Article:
@RitchieGumb; If you think that the Hudson Bay could be warm water point of entry in 15 years from global warming, your either joking or crazy. At 16 years, it becomes a real possibility. People just do not realize how amazingly dangerous global-warming is and how quickly we are making it happen. This year alone we have put out more greenhouse human-creted CO2 than in any year ever. Multi-Gigatons of heat trapping CO2. If you project using the "hockey-stick model", global temperature rise Hudson Bay could be ice free; and make the investment in your pipeline look like the stupidest construction ever done.

Your a twit.


LOL. . .I suggest you again read what I said earlier on the first page about your possibility of a warm water PORT up in Canada due to your AGW. I disagree that Hudson Bay will become a deep water port that doesn't freeze over in Winter. It will still freeze even if you think it won't, even in 30 years from now.
RitchieGuy
1.4 / 5 (9) Feb 26, 2012
@howhot. . . .so what are your suggestions for an alternative to fossil fuels that can be used NOW, since it appears that continued usage of those fossil fuels are driving you nuts with the horror of CO2 maybe turning Canada into a tropical paradise. Please explain, in detail, what your alternatives are so that we can all go out and warm our homes in cold weather with such products as you can suggest. Mind you, it cannot be anything that emits a gas or uses electricity because that would defeat the purpose of trying to get off the grid which requires coal, gas or oil-fired furnaces to produce the steam that turns the turbines. Would you suggest 20 million chipmunks running frantically in round cages that are connected to batteries that store the energy to light a few houses? Of course, you would still have to feed the little rascals and give them time off for sleep and make wee wee. And you can't run a car on enslaved chipmunks under the hood. What do we use in place of gasoline?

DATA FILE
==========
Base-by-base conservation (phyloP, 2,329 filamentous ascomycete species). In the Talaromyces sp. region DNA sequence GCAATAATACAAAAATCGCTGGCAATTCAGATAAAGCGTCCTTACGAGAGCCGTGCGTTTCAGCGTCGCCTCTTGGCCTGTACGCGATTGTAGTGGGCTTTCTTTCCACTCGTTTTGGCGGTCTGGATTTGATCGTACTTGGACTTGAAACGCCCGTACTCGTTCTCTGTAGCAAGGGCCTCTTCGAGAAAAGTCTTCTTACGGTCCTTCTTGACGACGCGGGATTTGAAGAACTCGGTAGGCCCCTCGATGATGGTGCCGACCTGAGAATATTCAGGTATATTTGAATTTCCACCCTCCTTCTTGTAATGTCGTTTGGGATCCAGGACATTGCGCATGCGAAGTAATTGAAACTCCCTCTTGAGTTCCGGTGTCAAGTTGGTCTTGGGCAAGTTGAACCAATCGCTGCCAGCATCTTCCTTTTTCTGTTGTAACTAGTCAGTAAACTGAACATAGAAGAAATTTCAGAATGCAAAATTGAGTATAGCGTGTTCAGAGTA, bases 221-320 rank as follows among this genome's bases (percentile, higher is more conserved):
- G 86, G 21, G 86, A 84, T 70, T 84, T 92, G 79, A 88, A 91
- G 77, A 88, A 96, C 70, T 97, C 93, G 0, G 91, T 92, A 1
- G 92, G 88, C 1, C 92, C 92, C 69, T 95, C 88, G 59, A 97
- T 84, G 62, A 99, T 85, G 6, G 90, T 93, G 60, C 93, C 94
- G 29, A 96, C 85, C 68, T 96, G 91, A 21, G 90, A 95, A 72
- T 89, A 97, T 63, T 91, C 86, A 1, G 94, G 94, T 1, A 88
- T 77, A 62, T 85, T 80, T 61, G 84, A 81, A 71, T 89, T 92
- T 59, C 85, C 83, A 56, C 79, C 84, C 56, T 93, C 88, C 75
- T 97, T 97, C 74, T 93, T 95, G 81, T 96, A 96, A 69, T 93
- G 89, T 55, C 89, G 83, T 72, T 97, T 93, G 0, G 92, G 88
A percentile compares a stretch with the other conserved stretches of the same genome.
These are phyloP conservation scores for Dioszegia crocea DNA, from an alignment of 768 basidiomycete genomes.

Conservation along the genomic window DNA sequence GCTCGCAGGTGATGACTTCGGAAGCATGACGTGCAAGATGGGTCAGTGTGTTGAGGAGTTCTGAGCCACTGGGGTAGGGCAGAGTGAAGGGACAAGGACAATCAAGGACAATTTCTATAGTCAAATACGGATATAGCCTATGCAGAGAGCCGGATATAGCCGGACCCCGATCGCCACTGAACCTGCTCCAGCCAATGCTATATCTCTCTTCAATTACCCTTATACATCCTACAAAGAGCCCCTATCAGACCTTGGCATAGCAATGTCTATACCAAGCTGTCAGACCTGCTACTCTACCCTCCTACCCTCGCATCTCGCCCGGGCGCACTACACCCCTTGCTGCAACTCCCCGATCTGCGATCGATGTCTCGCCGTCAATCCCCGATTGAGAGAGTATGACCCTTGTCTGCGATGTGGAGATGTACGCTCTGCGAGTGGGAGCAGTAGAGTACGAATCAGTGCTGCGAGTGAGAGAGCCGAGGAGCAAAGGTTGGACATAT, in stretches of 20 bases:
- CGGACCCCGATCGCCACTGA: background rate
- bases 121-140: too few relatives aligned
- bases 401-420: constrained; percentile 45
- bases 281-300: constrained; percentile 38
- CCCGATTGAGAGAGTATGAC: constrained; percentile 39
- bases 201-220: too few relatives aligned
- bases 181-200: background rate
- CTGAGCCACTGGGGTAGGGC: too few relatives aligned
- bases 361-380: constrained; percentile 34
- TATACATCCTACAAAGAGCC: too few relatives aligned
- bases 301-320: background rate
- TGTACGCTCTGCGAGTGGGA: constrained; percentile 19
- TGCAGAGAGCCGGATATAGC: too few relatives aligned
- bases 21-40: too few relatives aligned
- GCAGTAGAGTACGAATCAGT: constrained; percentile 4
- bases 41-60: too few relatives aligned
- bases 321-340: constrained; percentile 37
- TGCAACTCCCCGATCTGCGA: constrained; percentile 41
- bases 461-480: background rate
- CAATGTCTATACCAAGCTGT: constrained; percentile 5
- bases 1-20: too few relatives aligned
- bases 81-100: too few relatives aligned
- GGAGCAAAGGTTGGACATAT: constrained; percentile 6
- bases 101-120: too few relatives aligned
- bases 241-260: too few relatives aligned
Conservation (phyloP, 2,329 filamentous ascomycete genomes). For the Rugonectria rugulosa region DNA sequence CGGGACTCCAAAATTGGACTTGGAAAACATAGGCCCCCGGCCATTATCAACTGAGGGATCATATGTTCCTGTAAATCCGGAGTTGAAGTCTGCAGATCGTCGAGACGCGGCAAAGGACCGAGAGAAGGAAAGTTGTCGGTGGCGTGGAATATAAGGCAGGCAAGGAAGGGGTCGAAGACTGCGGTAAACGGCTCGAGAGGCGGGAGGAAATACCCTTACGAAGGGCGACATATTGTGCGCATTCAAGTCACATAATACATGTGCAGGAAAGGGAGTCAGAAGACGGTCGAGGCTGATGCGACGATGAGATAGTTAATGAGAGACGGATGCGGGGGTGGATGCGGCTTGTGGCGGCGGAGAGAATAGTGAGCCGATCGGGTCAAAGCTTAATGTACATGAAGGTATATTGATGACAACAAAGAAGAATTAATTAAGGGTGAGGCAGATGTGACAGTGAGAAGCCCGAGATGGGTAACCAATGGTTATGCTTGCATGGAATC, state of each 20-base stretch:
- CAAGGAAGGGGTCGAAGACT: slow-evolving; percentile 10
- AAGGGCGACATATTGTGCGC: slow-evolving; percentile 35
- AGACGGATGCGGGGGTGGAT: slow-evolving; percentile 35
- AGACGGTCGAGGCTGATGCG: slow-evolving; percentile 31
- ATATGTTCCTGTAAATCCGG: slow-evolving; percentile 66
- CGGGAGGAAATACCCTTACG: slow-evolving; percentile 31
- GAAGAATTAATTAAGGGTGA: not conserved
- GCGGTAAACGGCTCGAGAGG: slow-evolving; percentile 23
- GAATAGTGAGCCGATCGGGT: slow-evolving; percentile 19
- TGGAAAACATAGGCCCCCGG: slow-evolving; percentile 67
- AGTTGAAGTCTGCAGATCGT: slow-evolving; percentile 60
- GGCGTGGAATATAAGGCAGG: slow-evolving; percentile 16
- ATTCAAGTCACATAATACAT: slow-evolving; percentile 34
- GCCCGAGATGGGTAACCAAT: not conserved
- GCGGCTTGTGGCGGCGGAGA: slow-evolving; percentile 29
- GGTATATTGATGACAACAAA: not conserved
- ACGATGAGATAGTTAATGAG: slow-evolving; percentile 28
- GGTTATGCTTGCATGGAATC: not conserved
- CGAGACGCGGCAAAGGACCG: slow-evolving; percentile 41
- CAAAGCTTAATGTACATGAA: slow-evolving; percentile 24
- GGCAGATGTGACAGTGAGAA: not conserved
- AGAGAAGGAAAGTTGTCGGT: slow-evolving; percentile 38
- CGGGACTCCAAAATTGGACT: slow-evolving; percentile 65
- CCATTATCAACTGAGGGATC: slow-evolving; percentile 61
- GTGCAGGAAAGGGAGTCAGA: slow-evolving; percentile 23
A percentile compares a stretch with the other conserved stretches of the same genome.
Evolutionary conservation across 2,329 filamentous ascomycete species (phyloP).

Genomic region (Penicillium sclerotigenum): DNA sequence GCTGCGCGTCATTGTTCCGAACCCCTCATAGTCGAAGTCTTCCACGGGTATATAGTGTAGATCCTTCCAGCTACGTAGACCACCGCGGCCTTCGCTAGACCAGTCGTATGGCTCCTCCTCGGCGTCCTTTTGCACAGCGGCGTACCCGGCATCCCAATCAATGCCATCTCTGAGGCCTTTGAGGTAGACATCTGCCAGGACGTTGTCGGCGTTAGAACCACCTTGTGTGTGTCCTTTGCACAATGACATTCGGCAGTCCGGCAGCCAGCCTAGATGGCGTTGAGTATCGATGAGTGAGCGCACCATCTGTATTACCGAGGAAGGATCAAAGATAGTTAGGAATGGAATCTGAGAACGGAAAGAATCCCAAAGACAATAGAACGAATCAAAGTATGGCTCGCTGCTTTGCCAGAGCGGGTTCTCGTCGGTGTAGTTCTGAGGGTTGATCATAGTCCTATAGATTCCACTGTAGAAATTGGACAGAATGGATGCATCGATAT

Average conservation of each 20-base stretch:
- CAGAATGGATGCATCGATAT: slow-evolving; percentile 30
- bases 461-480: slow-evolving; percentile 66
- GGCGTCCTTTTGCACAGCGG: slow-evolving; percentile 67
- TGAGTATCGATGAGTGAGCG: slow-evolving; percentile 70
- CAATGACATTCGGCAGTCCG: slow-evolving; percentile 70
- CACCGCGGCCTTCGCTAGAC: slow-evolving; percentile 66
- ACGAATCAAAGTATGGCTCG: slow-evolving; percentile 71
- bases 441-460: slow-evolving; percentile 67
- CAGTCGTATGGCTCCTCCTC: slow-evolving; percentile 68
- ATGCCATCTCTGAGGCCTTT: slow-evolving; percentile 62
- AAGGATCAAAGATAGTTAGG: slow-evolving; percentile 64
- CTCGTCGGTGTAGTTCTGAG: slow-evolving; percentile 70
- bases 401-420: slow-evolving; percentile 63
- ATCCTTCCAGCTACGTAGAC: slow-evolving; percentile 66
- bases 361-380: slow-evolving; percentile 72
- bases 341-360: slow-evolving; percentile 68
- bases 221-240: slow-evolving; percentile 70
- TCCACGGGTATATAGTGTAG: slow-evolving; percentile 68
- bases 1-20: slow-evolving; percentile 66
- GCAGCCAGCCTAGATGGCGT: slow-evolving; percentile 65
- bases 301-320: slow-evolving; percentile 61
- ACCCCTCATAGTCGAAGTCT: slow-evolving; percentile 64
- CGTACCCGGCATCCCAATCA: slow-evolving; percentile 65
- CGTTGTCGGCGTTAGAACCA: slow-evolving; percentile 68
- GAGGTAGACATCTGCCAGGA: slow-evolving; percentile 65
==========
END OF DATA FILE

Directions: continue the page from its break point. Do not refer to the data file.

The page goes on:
Excalibur
3 / 5 (14) Feb 27, 2012
... American deserts can be converted to farming ...

Where is the water needed for such going to come from?

@Excal. . .good question. . .perhaps this link will help to explain the answer better. Scroll down to surface and sub-surface water, although the rest of the page is also interesting: http://ddl.nmsu.e...iew.html

Water can be piped in from many locations. The American deserts do have supplies of water such as melted ice runoff from mountains.

You are getting dumber and dumber. Water is fast becoming a more and more scarce commodity, thus becoming more and more costly.

The aquifers that that mountain runoff replenishes are fast being depleted.

And, you've totally ignored the expense of building, operating and maintaining the infrastructure that would here be required.
deepsand
3.1 / 5 (17) Feb 27, 2012
"Are you resentful of loyal Americans?"

No; I'm disdainful of stupid Americans.
Howhot
5 / 5 (4) Feb 27, 2012
The Heartland Institute apparently has hired ItchieGuy to waist your time. His goal is get you to read stuff that sounds smart but isn't. It sounds like G7. ItchieGuy, are you G7?

Anyway, ItchieGuy has nothing to say except why a pipeline over farmland doesn't do environmental damage to Sorghum farms. He doesn't say anything about what a barrel of Oil does to CO2 in the atmosphere, an average barrel of crude oil will produce a minimum of 317kg of CO2 when consumed (almost 700lbs). That is what goes up into the atmosphere for all of us, human and cows.

Anyway, ItchieGuy is just one of the G7 "Hurt-your-land" Institute members just propagandizing everyone here.
Howhot
4.2 / 5 (5) Feb 27, 2012
IchieGuy put this question to me;
Please explain, in detail, what your alternatives are so that we can all go out and warm our homes in cold weather